- Research article
- Open Access
Refractive change following pseudophakic vitrectomy
BMC Ophthalmology volume 8, Article number: 19 (2008)
To assess the occurrence and magnitude of refractive change in pseudophakic eyes undergoing 20 gauge pars plana vitrectomy without scleral buckling and to investigate possible aetiological factors.
Retrospective case note review of 87 pseudophakic eyes undergoing 20 gauge pars plana vitrectomy for a variety of vitreo-retinal conditions over a three-year period. Anterior chamber depth (ACD) was measured before and after vitrectomy surgery in 32 eyes. Forty-three pseudophakic fellow eyes were used as controls.
Eighty-seven eyes (84 patients) were included in the study. Mean spherical equivalent refraction prior to vitrectomy was -0.20 dioptres, which changed to a mean of -0.65 dioptres postoperatively (standard deviation of refractive change 0.59, range-2.13 to 0.75 dioptres) (p < 0.001). Sixty-one of the 87(70%) eyes experienced a myopic shift and 45(52%) eyes had a myopic shift of -0.5 dioptres or more. Mean fellow eye refraction was -0.19 dioptres preoperatively and -0.17 dioptres postoperatively (p = 0.14)(n = 37)
Mean ACD preoperatively was 3.29 mm and postoperatively 3.27 mm (p = 0.53) (n = 32) and there was no significant change in ACD with tamponade use. Regression analysis revealed no statistically significant association between changes in anterior chamber depth, as well as a wide variety of other pre-, intra and postoperative factors examined, and the refractive change observed.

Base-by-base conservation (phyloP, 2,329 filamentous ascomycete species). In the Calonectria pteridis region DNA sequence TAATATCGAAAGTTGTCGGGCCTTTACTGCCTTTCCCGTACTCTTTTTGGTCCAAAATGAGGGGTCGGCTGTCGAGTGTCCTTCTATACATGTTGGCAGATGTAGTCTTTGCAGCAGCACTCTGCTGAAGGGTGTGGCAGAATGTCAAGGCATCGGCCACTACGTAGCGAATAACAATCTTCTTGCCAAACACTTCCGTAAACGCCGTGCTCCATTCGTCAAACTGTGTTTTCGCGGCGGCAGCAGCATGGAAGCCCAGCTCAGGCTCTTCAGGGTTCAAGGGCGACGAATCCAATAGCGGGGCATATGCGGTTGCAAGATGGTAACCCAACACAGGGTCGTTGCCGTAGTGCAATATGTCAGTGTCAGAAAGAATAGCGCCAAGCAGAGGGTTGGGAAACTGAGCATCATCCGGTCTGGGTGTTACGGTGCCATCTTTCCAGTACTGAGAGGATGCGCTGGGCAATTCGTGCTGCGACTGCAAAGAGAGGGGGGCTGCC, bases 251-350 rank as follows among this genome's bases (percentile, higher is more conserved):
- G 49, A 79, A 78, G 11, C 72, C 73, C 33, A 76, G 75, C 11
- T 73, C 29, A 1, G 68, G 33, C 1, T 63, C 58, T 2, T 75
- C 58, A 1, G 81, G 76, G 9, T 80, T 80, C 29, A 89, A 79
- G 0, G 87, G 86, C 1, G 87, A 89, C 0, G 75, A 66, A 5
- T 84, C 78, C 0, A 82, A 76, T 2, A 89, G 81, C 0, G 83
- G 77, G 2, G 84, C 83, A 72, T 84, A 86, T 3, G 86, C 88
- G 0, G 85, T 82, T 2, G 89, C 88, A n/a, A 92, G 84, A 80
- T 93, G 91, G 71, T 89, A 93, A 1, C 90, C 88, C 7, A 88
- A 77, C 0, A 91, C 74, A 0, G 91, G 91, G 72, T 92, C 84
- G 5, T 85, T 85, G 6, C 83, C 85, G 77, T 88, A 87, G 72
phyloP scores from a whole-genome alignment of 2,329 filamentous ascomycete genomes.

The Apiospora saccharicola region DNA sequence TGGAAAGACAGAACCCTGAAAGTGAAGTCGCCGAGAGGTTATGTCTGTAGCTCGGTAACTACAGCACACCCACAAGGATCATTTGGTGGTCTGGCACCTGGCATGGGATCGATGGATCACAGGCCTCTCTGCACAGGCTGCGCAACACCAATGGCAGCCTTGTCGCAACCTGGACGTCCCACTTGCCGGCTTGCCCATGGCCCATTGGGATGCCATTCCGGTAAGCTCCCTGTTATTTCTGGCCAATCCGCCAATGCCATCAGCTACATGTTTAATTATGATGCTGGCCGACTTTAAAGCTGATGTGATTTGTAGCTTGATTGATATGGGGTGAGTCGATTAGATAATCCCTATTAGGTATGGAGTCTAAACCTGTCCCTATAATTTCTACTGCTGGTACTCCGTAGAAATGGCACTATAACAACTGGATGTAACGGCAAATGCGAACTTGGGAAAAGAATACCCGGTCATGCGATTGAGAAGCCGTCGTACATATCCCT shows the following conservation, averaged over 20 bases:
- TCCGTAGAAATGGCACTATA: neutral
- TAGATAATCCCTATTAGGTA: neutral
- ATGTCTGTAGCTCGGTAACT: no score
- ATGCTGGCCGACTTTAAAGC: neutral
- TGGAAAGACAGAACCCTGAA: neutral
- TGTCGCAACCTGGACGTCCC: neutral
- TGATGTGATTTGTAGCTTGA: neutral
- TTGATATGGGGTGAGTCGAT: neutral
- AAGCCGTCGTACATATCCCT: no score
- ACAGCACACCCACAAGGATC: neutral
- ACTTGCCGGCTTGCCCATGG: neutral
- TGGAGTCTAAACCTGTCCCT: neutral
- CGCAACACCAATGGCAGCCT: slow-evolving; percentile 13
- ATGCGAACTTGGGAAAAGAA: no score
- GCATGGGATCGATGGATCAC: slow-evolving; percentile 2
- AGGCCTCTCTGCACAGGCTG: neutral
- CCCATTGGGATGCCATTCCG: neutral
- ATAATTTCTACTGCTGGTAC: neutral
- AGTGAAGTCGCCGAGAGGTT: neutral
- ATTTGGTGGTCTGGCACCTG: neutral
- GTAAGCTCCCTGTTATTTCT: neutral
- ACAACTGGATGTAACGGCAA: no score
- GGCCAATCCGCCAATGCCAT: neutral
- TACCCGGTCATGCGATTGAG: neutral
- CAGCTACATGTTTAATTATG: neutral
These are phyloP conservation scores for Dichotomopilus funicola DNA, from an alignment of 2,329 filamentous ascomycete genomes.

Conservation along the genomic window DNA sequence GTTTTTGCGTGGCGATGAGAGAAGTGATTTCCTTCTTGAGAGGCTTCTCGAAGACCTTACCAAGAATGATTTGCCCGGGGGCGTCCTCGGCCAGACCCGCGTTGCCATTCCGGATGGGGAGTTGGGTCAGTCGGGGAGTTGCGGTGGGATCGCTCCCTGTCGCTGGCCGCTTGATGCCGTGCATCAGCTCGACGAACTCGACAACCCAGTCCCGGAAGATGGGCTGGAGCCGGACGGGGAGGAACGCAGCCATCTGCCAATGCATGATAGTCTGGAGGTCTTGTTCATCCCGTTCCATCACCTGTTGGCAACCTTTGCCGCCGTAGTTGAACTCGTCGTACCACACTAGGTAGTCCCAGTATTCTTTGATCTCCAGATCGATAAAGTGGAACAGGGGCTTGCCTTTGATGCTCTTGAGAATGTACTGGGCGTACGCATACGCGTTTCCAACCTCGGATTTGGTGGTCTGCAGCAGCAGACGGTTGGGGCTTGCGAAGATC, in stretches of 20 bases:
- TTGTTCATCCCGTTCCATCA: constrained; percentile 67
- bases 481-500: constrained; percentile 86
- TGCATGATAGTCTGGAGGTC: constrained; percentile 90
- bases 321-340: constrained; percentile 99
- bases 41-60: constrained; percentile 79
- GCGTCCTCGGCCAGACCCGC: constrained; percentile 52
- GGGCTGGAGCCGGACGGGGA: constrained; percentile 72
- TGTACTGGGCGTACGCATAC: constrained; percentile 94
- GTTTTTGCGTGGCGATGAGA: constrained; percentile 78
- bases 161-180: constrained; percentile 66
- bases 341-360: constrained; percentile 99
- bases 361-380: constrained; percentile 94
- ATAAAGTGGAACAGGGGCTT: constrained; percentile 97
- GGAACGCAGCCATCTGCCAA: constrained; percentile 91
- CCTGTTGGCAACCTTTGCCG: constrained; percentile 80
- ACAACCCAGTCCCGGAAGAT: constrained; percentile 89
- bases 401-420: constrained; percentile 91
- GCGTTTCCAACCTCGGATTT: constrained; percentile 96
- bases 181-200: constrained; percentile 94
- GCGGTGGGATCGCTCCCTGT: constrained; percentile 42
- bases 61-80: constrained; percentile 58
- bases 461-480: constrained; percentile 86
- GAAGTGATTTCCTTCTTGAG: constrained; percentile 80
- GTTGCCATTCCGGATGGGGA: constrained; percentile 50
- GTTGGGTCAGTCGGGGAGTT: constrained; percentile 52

Significant refractive changes occur in some pseudophakic patients undergoing 20 g pars plana vitrectomy. The mean change observed was a small myopic shift but the range was large. The aetiology of the refractive change is uncertain.
The refractive index of the vitreous, being 99% water, is virtually identical to that of aqueous, and hence vitrectomy, without scleral buckling, in pseudophakic eyes is not thought conventionally to effect refraction. Corneal topographic changes have been noted after vitrectomy, but corneal shape returns to pre operative levels within three months [1, 2]. We recently had experience of a pseudophakic patient who had a clinically noticeable myopic shift in his refraction after 20 gauge vitrectomy for macular on retinal detachment (See Table 1). We decided therefore to investigate refractive status pre and post vitrectomy in a series of pseudophakic patients undergoing vitrectomy and examine any factors that might explain and predict refractive change